'Yard quicker up top': Wasps' verdict on Hougaard position switch
Wasps have been singing the praises of ex-Springboks international Francois Hougaard, their scrum-half signing last summer from Worcester who chipped in with two tries from the wing when making his first Gallagher Premiership appearance in 16 weeks last Sunday at London Irish. Hougaard arrived at the Coventry Building Society Arena ahead of the 2021/22 season as a scrum-half specialist after making 78 Premiership starts as the Worcester No9 during his six seasons at Sixways.
However, frustrated by the lack of opportunity at half-back at Wasps, the 34-year-old Hougaard convinced the director of rugby Lee Blackett that he was worth a shot at playing on the wing. South Africa had primarily seen Hougaard as a scrum-half during his 46-cap Test career which spanned from 2009 to 2017, but he reminded Blackett that he had started eleven Test matches on the wing for the Springboks and that he could do a job there for Wasps if given a chance.
Having made just a single start in the Premiership as the Wasps No9, Blackett eventually selected Hougaard as a winger for the late November game against Gloucester and while the veteran has had his issues since then with injury, he mostly only now trains as a winger at the club and his start last Sunday in London was his fifth on the wing in the Premiership.
Having scored twice against the Irish, Blackett was asked by RugbyPass why Hougaard was able to excel in that position on the wing despite not having played there for years until his repositioning by Wasps. “I’d say it’s instinctive. Franny is just a ball player, knows the game and is so instinctive.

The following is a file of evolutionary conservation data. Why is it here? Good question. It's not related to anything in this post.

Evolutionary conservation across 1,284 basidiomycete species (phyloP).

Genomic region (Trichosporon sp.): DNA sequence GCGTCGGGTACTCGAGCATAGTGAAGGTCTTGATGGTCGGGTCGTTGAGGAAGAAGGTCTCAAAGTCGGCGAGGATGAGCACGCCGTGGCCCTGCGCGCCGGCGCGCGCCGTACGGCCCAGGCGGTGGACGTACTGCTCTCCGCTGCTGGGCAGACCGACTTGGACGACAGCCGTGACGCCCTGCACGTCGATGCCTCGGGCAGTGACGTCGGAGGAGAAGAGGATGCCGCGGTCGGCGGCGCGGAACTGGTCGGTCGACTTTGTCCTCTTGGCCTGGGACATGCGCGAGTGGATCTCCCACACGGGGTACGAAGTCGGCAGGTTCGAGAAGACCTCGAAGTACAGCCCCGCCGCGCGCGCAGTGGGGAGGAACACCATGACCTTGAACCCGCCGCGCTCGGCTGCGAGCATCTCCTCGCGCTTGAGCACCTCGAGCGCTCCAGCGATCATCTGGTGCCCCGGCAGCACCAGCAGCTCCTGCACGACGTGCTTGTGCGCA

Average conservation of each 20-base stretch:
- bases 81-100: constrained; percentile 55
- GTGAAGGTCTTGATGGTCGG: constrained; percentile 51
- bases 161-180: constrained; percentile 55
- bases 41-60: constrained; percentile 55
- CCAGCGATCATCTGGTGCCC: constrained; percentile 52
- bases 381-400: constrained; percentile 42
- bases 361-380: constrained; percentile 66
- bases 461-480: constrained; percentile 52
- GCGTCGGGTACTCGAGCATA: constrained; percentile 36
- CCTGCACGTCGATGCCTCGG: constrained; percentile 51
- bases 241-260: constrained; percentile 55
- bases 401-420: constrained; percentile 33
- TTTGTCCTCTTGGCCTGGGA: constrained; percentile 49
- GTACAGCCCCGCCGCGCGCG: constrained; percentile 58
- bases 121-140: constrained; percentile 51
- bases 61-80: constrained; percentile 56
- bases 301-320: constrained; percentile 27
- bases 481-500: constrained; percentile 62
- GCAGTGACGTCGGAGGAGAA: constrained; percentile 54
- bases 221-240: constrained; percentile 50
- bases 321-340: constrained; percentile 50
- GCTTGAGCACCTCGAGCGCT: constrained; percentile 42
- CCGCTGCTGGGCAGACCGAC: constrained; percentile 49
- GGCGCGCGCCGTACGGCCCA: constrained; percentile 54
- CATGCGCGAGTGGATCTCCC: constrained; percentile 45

“That is why defensively he comes up with big moments and he gets on the end of tries. It’s just experience. Even if they do lose a yard of pace, they are a yard quicker up top so they get themselves in exactly the same spot and maybe even a yard or two ahead of that.”
Blackett went on to explain how the positional switch came about. “Before Christmas, he started speaking to me about wanting to play on the wing, that that was his preferred position. It’s very rare that you get that. You generally get people frustrated if you are playing them slightly out of position but he was telling me how many times he had played for South Africa on the wing and he was trying to convince me, so we gave him an opportunity and I thought he was brilliant immediately, had a lot of attributes that are really good for our wingers.
“Just his defence, he is a rock in there, he wins jackals, wins turnovers, the way he reads the game, the way he gets on the end of breaks, his work rate is infectious, he is tough and so we gave him that opportunity and since then he has only really trained there. He is probably currently our fourth choice nine just because he doesn’t train there much.
“We have got that ability for him to play at nine if needed but he actually does the majority of his training now really on the wing and he loves it there. If you just asked him he has loved the game even more. He enjoys the freedom of playing there, that is the big thing.”
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